The Latest: China hosts virtual meeting on Afghanistan
BEIJING — China says it will host a virtual meeting of Central and South Asian state leaders to discuss the situation in Afghanistan.
The meeting of members of the China and Russia dominated Shanghai Cooperation Organization is scheduled for Thursday. Afghanistan is an observer member of the grouping, but it wasn’t clear if any representatives from the Taliban leadership would be attending.
China hasn’t said whether it will recognize the new Afghan authorities who have excluded outside parties and women, although it has courted its leadership and kept its Kabul Embassy open.
The government and state media have accused the United States of destabilizing Afghanistan through what it calls a hasty and chaotic withdrawal of its troops, even as the Taliban swiftly overcame Afghan government forces over recent weeks.
China has used the Shanghai Cooperation to boost its standing in Central Asia through political dialogue and joint military exercises, aimed largely at diminishing U.S. influence in the region.
Beijing has also called on the Taliban to hold to its pledge to restrain militants seeking independence for the traditionally Muslim northwestern region of Xinjiang, Foreign Minister Wang Yi has urged the group to keep border crossings open, while offering $31 million in humanitarian assistance, along with 3 million doses of Chinese-made COVID-19 vaccines
MORE ON AFGHANISTAN:
— Afghan killed by drone praised by co-workers in US aid group
— Friction among Taliban pragmatists, hard-liners intensifies
— Iran resumes commercial flights to Afghanistan
— Indiana Marine killed in Afghanistan remembered as hero
— AP Interview: UN refugee chief says Afghan stability needed
HERE’S WHAT ELSE IS HAPPENING:
KANDAHAR, Afghanistan — Impoverished Afghans living in a long-abandoned military compound in the southern city of Kandahar say they’re devastated by the Taliban order to expel them from their homes.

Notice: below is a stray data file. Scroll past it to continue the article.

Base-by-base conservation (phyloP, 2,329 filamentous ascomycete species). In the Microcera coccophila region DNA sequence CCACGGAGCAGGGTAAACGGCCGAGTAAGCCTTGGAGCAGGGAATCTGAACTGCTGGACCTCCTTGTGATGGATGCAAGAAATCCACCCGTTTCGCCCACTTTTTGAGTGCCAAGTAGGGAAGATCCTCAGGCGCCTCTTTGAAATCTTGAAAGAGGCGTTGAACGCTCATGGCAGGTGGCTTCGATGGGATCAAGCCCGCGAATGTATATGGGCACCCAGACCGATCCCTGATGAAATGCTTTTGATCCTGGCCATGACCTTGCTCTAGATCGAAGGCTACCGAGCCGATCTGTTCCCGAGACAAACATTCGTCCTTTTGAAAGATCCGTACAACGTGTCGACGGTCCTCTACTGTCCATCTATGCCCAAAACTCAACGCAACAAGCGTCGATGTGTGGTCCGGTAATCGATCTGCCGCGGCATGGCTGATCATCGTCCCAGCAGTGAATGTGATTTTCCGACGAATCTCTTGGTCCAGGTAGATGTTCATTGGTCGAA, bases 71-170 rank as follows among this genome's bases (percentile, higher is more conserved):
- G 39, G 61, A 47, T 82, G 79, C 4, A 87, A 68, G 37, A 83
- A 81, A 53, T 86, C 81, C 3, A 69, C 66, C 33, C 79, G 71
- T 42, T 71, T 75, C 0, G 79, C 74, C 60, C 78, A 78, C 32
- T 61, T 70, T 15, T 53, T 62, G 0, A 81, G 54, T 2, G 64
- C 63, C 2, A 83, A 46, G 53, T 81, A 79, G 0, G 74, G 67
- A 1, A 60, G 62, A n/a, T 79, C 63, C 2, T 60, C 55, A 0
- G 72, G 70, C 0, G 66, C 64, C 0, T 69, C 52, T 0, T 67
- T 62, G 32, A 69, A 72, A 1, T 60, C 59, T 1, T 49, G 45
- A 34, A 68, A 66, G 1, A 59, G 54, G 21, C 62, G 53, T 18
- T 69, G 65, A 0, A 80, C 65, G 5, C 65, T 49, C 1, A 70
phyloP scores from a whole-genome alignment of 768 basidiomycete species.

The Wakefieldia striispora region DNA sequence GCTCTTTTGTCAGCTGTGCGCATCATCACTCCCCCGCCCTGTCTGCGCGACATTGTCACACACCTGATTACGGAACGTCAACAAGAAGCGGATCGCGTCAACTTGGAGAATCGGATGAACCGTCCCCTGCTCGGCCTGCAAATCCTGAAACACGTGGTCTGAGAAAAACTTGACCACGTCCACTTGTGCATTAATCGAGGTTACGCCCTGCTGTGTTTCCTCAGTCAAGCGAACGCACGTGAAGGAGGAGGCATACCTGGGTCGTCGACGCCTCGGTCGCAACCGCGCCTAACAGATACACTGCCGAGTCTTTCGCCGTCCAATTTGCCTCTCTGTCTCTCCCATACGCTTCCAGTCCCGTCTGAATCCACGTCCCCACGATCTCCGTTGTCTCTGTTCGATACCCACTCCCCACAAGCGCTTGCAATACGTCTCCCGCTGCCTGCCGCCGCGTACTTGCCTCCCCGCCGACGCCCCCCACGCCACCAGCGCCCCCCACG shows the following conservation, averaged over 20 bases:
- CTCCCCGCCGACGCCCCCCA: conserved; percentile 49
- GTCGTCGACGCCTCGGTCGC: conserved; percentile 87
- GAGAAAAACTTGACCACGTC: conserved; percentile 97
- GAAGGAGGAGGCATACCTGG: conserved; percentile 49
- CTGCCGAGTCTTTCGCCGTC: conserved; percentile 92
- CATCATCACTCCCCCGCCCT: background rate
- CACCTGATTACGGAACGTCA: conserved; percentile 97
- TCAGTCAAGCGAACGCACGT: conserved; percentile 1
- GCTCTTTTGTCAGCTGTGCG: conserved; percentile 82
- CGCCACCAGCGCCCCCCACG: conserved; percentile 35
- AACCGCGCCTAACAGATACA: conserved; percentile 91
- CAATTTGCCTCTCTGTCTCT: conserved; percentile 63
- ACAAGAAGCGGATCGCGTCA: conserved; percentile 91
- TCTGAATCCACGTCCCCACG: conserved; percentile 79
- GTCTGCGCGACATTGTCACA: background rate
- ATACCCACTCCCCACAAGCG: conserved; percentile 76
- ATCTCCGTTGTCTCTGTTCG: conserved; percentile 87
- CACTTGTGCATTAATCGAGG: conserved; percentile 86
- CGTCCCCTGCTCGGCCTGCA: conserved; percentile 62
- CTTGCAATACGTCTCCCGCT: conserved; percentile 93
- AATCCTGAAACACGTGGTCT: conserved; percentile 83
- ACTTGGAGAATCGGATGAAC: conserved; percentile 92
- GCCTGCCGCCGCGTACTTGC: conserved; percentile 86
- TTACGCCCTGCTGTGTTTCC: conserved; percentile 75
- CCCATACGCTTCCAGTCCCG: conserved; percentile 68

Several hundred staged a rally against the order on Monday, saying they have nowhere else to go and that they had years ago paid former Afghan soldiers under the table for the land.
The Taliban came to the compound after the rally and forced several of the protesters to leave. Their current whereabouts are not known.
Rabia, an Afghan widow who goes by one name, says she lives in a two-room mud house in the compound with her five children. She told The Associated Press she will stay put until the Taliban provide her with another place to live.
“The Taliban want me to leave everything I built and bought behind, where would I go with my children?” she said.
The Taliban have ordered over 2,500 families in the compound to leave their houses and all their belongings so that Taliban fighters can move in.
“The families have received a deadline to leave with just the clothes on our back as soon as possible” said Imran, another resident of the compound.
Fazil Mohammad, one of the first Afghans who settled in the compound said has no money to go somewhere else. “I cannot even afford a tent now to move into that.” He said he was happy when the Taliban took over, citing corruption of the previous government, but that he is now disappointed.
The compound was abandoned in 2001, after the U.S.-led invasion to oust the Taliban, when Afghan soldiers who lived there moved into facilities at the Kandahar airport. Over the years, the compound grew as displaced Afghans settled there, bought pieces of land and built houses.
The Taliban media chief for Kandahar, Rahmatullah Naraiwal, said Wednesday that the Afghan families may continue living in the compound, pending a review of the matter by the Taliban leadership.
However, he said they are not allowed to hold rallies and that their protest was illegal. The Taliban are prepared to pay them but cannot provide them with an alternative place to stay, he added.